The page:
Chicago driving commutes among costliest in US

A new study found that Chicago commuters lose over $8,000 in wages each year sitting in traffic during their drive to and from work.

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Cars travel along the inbound lane of the Kennedy Expressway near the Montrose Avenue exit as a train passes by while left lanes are closed for construction.

A study found Chicago commuters lose over $8,000 in wages a year from their drive to work.

Pat Nabong/Sun-Times file

Chicago commuters lose over $8,000 in wages each year thanks to time spent in traffic, according to a new study analyzing expensive commutes nationwide.

Of the 170 U.S. cities studied, Chicago ranks 19th for the most expensive commute for drivers and ninth for the longest round-trip commute. The study, from the business website Chamber of Commerce, found that the nationwide average for wage loss from commuting is over $5,700 each year.

The study also determined that the average round-trip commute in Chicago is one hour and four minutes; the daily commuting cost is $32; and the median full-time worker salary in the city is $62,010. The total yearly commuting cost is $8,319.68 for Chicagoans driving to and from work.

To calculate the money lost, the study compared the average commute time in each city with the median income for full-time, year-round workers.

As a working mom of three teenagers, Diana Razo-Jimenez said she doesn’t mind her commute and driving has saved her time and money. She works for the city of Chicago and receives discounted parking at a garage on Randolph Street and Wabash Avenue in the Loop.

Razo-Jimenez spends $2,000 a year on parking alone. But she did the math and realized it’s cheaper than taking Metra’s South Shore Line from her home in the southeast suburbs, which would cost her $240 a month.

“I need to be able to access my car, so to me, it’s worth it to drive,” Razo-Jimenez said. “The convenience of being able to drive because I’m a mother is pretty significant. I have a lot of colleagues who drive because they’re parents, working parents.”

The $8,000-a-year figure sounded overreported to her. Chicago is a more accessible city financially compared to places like New York City and Washington, D.C., Razo-Jimenez said.

In the study, Washington, D.C., came in third place for the costliest commute, at over $11,000, and New York City was fifth, at about $10,800.

The trade-off, she said, is the length of her commute. She averages over an hour each way. But that time to herself in the car provides its own benefits.

“There’s a psychological benefit to commuting. I can make calls, and then I’m able to leave work at work once I get home,” Razo-Jimenez said.

Joe Schwieterman, a DePaul University professor who specializes in transit and urban planning, said the study shows the benefits for some people of working from home.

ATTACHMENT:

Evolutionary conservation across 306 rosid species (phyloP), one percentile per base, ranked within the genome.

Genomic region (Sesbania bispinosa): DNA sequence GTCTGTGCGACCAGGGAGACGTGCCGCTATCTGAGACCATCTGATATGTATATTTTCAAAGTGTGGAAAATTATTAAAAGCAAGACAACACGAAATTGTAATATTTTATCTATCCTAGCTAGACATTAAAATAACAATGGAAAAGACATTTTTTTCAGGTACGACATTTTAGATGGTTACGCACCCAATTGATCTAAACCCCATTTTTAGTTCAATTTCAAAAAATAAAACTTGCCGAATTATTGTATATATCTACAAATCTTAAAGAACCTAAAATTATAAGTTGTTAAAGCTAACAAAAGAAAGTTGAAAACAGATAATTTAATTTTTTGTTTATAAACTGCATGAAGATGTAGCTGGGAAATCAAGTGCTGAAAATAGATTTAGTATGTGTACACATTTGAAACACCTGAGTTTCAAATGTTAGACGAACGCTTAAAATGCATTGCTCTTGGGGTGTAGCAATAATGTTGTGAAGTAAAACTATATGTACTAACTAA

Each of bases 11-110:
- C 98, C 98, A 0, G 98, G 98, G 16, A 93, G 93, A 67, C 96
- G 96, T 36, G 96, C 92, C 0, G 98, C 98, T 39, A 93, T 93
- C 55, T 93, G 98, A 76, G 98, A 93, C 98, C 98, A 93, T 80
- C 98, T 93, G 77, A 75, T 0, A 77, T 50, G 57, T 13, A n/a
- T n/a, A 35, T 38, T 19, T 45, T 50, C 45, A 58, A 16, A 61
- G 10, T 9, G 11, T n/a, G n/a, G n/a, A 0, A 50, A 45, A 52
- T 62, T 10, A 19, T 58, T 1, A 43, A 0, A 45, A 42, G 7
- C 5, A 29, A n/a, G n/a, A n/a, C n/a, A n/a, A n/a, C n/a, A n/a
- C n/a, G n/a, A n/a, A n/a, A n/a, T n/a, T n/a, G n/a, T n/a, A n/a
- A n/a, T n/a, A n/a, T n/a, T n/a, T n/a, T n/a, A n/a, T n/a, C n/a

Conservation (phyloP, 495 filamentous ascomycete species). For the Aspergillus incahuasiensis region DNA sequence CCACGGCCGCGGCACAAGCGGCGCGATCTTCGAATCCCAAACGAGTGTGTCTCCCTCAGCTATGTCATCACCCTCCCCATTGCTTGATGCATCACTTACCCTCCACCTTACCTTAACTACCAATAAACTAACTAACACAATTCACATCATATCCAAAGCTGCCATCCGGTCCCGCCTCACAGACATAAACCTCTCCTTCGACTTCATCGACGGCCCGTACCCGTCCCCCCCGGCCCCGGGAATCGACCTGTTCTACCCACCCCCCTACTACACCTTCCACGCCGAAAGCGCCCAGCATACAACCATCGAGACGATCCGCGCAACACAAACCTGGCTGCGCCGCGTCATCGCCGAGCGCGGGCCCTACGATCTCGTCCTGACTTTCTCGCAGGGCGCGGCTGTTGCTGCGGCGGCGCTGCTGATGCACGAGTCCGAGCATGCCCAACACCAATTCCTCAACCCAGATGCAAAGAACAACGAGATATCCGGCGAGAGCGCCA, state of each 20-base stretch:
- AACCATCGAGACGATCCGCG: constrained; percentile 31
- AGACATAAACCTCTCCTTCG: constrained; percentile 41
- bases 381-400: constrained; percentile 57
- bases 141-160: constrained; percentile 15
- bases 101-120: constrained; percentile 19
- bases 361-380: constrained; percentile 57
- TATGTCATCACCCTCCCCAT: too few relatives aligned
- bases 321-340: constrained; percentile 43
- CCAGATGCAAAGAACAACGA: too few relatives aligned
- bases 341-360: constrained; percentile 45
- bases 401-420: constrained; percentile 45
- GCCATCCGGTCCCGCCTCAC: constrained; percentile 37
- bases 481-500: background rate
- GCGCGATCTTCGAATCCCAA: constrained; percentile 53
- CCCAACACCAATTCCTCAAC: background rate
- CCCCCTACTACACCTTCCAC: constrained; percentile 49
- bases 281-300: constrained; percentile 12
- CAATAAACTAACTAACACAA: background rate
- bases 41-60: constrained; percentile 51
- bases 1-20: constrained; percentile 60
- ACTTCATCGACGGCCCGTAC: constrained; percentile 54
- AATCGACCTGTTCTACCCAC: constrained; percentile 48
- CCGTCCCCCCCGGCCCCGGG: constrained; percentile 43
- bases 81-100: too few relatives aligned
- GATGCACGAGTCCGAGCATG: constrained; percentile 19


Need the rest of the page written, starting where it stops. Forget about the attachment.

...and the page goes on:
“It’s going to be hard to put the genie back in the bottle for a lot of workers who now view it as a cornerstone to their lifestyle,” he said.

Schwieterman said the study neglects some of the positives of a commute, such as providing workers space between their lives at work and at home.

“Sitting in your car, you’re playing your music, you’re making phone calls, you’re chilling out, at least for the first 20 minutes. It’s much more pleasant than being at work, and you can forget about work,” Schwieterman said. “But after 30 or 40 minutes, commutes get very emotionally exhausting, particularly when driving.”

The only other Illinois city included in the study was Aurora, which came in 57th place. Commuters there lose about $5,700 in wages each year.

Chamber of Commerce also looked at how female commuters, who already tend to make less than their male counterparts, lose even more in wages while driving to and from the office.

In Chicago, women lose over $9,500 a year from their commute, and the nationwide average is over $6,300, according to the study. Chicago ranked 15th for the most expensive commute for women.

East Coast and West Coast cities dominated the top 10 spots in the study’s findings. San Francisco topped the list with a total wage loss of $12,650.66 for commuters each year.

Given how the study calculated wages lost, Schwieterman said cities on the coasts fared poorly because they have more high-income workers stuck in traffic.

A study published earlier this year found that traffic congestion in Chicago was the worst nationwide in 2022, and drivers in the city lost more hours waiting in traffic last year than their counterparts in any other city in the U.S.

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